Whenever assumptions or commitments are made around inappropriate contract terms, the latter need to be re-negotiated mitigated through rather burdensome risk provisions. And engagement can be delayed simply because of an ill-defined process, a lack of guidance for technical or business unit personnel, the operational workload of legal and commercial teams — and the deliberate exclusion of the same (Unfortunately, legal and contracting teams are still considered to be ‘the departments of no.’)

Here, too, automation has a significant role to play. In some companies, intelligent questionnaires are embedded into opportunity management systems like CRMs. They then issue warnings or alerts for non-standard terms or a full-on legal review. In others, AI is used to support the analysis of project or contract portfolios. This could be based on similar types of acquisition or sale, a basic understanding of industry norms, or even a consolidation of previous experiences with a given customer or supplier. Just as a side note, this approach may permit the use of standardized language in RFx questions or responses, or allow the use of pre-approved exceptions to contractual terms.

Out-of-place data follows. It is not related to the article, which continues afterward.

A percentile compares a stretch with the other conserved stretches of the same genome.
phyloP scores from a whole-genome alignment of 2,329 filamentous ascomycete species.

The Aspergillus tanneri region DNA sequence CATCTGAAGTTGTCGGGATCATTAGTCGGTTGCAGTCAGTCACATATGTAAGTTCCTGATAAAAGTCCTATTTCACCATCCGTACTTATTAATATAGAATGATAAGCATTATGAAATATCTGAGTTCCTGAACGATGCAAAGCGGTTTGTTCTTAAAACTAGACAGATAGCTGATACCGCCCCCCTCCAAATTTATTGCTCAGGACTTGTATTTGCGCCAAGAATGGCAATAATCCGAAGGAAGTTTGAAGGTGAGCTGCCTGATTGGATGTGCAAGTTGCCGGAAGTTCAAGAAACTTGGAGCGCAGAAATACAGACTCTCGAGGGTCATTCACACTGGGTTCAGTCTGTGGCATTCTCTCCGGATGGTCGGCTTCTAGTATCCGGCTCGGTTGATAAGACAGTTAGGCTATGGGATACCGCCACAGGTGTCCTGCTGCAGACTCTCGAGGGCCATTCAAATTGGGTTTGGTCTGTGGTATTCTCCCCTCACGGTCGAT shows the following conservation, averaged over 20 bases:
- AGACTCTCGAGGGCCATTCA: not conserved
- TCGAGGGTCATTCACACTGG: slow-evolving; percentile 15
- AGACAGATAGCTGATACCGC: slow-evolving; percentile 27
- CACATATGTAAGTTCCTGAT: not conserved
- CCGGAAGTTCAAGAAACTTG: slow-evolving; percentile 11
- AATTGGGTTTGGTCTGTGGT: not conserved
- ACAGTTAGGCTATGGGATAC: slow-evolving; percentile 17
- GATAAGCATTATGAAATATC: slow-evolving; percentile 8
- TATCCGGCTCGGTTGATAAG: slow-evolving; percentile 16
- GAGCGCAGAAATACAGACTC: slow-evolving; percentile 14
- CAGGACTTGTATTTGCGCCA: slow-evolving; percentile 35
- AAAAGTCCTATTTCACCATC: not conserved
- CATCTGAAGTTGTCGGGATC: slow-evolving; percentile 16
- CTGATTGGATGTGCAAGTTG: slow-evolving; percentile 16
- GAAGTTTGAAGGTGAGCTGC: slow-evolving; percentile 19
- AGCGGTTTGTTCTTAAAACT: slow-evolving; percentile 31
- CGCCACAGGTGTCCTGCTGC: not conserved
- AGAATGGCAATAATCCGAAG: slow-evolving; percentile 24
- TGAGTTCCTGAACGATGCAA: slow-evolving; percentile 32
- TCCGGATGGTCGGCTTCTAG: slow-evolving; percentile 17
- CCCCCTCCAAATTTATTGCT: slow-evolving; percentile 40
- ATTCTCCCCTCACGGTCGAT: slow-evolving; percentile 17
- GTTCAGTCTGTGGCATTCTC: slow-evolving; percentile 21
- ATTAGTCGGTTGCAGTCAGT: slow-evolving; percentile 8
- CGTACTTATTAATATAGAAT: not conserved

3. Focus on Incorrect Terms and Risks"50 percent of legal professionals state "being involved too late" as one of the most common complaints.

According to financial and legal theory, risk transfer is the preferred approach to risk management. This partly explains why an “overwhelming majority” of contract negotiators often talk about being in a “non-negotiation.” This is a scenario in which a counterparty serves as a kind of barrier to any negotiated change.